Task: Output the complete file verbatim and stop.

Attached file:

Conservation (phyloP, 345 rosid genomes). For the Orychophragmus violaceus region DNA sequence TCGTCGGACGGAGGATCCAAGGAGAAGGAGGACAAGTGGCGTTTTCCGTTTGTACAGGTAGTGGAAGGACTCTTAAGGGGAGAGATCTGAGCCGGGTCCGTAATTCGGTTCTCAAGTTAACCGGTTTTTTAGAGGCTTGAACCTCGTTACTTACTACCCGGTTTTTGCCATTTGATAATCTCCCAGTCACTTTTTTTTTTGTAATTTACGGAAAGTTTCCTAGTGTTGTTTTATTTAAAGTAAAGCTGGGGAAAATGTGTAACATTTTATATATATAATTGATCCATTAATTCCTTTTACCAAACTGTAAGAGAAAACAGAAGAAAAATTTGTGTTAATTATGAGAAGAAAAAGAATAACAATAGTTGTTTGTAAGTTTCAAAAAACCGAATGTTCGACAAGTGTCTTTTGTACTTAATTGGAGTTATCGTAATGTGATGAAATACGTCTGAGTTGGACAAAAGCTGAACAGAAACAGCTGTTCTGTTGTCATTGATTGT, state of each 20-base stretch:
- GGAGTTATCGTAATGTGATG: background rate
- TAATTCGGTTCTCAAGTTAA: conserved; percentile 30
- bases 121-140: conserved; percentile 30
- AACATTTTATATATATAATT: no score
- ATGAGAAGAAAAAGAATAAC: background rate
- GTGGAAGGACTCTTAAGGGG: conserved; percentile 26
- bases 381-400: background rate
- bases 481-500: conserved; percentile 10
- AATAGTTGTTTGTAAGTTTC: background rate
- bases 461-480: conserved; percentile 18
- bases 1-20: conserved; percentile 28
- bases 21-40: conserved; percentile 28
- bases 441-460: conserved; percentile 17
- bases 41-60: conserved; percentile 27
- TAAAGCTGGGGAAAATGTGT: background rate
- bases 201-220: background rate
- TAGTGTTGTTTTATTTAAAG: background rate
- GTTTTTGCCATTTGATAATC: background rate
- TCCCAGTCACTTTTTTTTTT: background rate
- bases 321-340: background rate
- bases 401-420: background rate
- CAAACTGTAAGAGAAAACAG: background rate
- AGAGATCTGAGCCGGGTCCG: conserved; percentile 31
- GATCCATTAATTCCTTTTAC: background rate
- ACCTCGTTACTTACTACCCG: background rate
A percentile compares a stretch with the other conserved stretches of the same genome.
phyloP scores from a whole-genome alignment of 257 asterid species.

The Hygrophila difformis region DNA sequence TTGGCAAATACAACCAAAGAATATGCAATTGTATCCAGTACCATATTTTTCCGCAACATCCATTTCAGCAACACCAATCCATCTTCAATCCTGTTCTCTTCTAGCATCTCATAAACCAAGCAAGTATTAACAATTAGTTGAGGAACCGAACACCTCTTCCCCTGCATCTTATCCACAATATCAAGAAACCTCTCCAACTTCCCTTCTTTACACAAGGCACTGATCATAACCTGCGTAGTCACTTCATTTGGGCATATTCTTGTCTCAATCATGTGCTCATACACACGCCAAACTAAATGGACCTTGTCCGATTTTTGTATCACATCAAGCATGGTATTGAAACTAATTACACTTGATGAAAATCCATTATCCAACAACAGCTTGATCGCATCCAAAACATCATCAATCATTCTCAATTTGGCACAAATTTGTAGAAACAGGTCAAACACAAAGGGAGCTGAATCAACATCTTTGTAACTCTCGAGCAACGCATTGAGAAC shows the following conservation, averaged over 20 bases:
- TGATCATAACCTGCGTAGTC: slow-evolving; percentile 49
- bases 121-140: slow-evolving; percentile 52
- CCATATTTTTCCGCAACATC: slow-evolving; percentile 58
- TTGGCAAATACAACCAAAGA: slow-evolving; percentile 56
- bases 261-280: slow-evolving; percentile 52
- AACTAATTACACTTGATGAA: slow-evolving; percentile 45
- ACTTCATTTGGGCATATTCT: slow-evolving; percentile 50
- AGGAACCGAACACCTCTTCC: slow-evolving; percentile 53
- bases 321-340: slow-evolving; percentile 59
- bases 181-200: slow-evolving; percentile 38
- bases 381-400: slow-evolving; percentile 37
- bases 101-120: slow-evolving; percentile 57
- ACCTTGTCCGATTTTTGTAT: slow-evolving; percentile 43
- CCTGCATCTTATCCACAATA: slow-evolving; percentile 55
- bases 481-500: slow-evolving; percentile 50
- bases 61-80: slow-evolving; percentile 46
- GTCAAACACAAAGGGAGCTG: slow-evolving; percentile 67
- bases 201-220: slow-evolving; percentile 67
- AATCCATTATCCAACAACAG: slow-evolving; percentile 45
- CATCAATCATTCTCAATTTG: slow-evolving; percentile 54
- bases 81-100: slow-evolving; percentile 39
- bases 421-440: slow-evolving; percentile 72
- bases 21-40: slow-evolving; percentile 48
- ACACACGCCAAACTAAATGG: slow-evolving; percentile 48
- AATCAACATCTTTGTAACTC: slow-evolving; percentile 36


Conservation (phyloP, 345 rosid genomes). For the Orychophragmus violaceus region DNA sequence TCGTCGGACGGAGGATCCAAGGAGAAGGAGGACAAGTGGCGTTTTCCGTTTGTACAGGTAGTGGAAGGACTCTTAAGGGGAGAGATCTGAGCCGGGTCCGTAATTCGGTTCTCAAGTTAACCGGTTTTTTAGAGGCTTGAACCTCGTTACTTACTACCCGGTTTTTGCCATTTGATAATCTCCCAGTCACTTTTTTTTTTGTAATTTACGGAAAGTTTCCTAGTGTTGTTTTATTTAAAGTAAAGCTGGGGAAAATGTGTAACATTTTATATATATAATTGATCCATTAATTCCTTTTACCAAACTGTAAGAGAAAACAGAAGAAAAATTTGTGTTAATTATGAGAAGAAAAAGAATAACAATAGTTGTTTGTAAGTTTCAAAAAACCGAATGTTCGACAAGTGTCTTTTGTACTTAATTGGAGTTATCGTAATGTGATGAAATACGTCTGAGTTGGACAAAAGCTGAACAGAAACAGCTGTTCTGTTGTCATTGATTGT, state of each 20-base stretch:
- GGAGTTATCGTAATGTGATG: background rate
- TAATTCGGTTCTCAAGTTAA: conserved; percentile 30
- bases 121-140: conserved; percentile 30
- AACATTTTATATATATAATT: no score
- ATGAGAAGAAAAAGAATAAC: background rate
- GTGGAAGGACTCTTAAGGGG: conserved; percentile 26
- bases 381-400: background rate
- bases 481-500: conserved; percentile 10
- AATAGTTGTTTGTAAGTTTC: background rate
- bases 461-480: conserved; percentile 18
- bases 1-20: conserved; percentile 28
- bases 21-40: conserved; percentile 28
- bases 441-460: conserved; percentile 17
- bases 41-60: conserved; percentile 27
- TAAAGCTGGGGAAAATGTGT: background rate
- bases 201-220: background rate
- TAGTGTTGTTTTATTTAAAG: background rate
- GTTTTTGCCATTTGATAATC: background rate
- TCCCAGTCACTTTTTTTTTT: background rate
- bases 321-340: background rate
- bases 401-420: background rate
- CAAACTGTAAGAGAAAACAG: background rate
- AGAGATCTGAGCCGGGTCCG: conserved; percentile 31
- GATCCATTAATTCCTTTTAC: background rate
- ACCTCGTTACTTACTACCCG: background rate
A percentile compares a stretch with the other conserved stretches of the same genome.
phyloP scores from a whole-genome alignment of 257 asterid species.

The Hygrophila difformis region DNA sequence TTGGCAAATACAACCAAAGAATATGCAATTGTATCCAGTACCATATTTTTCCGCAACATCCATTTCAGCAACACCAATCCATCTTCAATCCTGTTCTCTTCTAGCATCTCATAAACCAAGCAAGTATTAACAATTAGTTGAGGAACCGAACACCTCTTCCCCTGCATCTTATCCACAATATCAAGAAACCTCTCCAACTTCCCTTCTTTACACAAGGCACTGATCATAACCTGCGTAGTCACTTCATTTGGGCATATTCTTGTCTCAATCATGTGCTCATACACACGCCAAACTAAATGGACCTTGTCCGATTTTTGTATCACATCAAGCATGGTATTGAAACTAATTACACTTGATGAAAATCCATTATCCAACAACAGCTTGATCGCATCCAAAACATCATCAATCATTCTCAATTTGGCACAAATTTGTAGAAACAGGTCAAACACAAAGGGAGCTGAATCAACATCTTTGTAACTCTCGAGCAACGCATTGAGAAC shows the following conservation, averaged over 20 bases:
- TGATCATAACCTGCGTAGTC: slow-evolving; percentile 49
- bases 121-140: slow-evolving; percentile 52
- CCATATTTTTCCGCAACATC: slow-evolving; percentile 58
- TTGGCAAATACAACCAAAGA: slow-evolving; percentile 56
- bases 261-280: slow-evolving; percentile 52
- AACTAATTACACTTGATGAA: slow-evolving; percentile 45
- ACTTCATTTGGGCATATTCT: slow-evolving; percentile 50
- AGGAACCGAACACCTCTTCC: slow-evolving; percentile 53
- bases 321-340: slow-evolving; percentile 59
- bases 181-200: slow-evolving; percentile 38
- bases 381-400: slow-evolving; percentile 37
- bases 101-120: slow-evolving; percentile 57
- ACCTTGTCCGATTTTTGTAT: slow-evolving; percentile 43
- CCTGCATCTTATCCACAATA: slow-evolving; percentile 55
- bases 481-500: slow-evolving; percentile 50
- bases 61-80: slow-evolving; percentile 46
- GTCAAACACAAAGGGAGCTG: slow-evolving; percentile 67
- bases 201-220: slow-evolving; percentile 67
- AATCCATTATCCAACAACAG: slow-evolving; percentile 45
- CATCAATCATTCTCAATTTG: slow-evolving; percentile 54
- bases 81-100: slow-evolving; percentile 39
- bases 421-440: slow-evolving; percentile 72
- bases 21-40: slow-evolving; percentile 48
- ACACACGCCAAACTAAATGG: slow-evolving; percentile 48
- AATCAACATCTTTGTAACTC: slow-evolving; percentile 36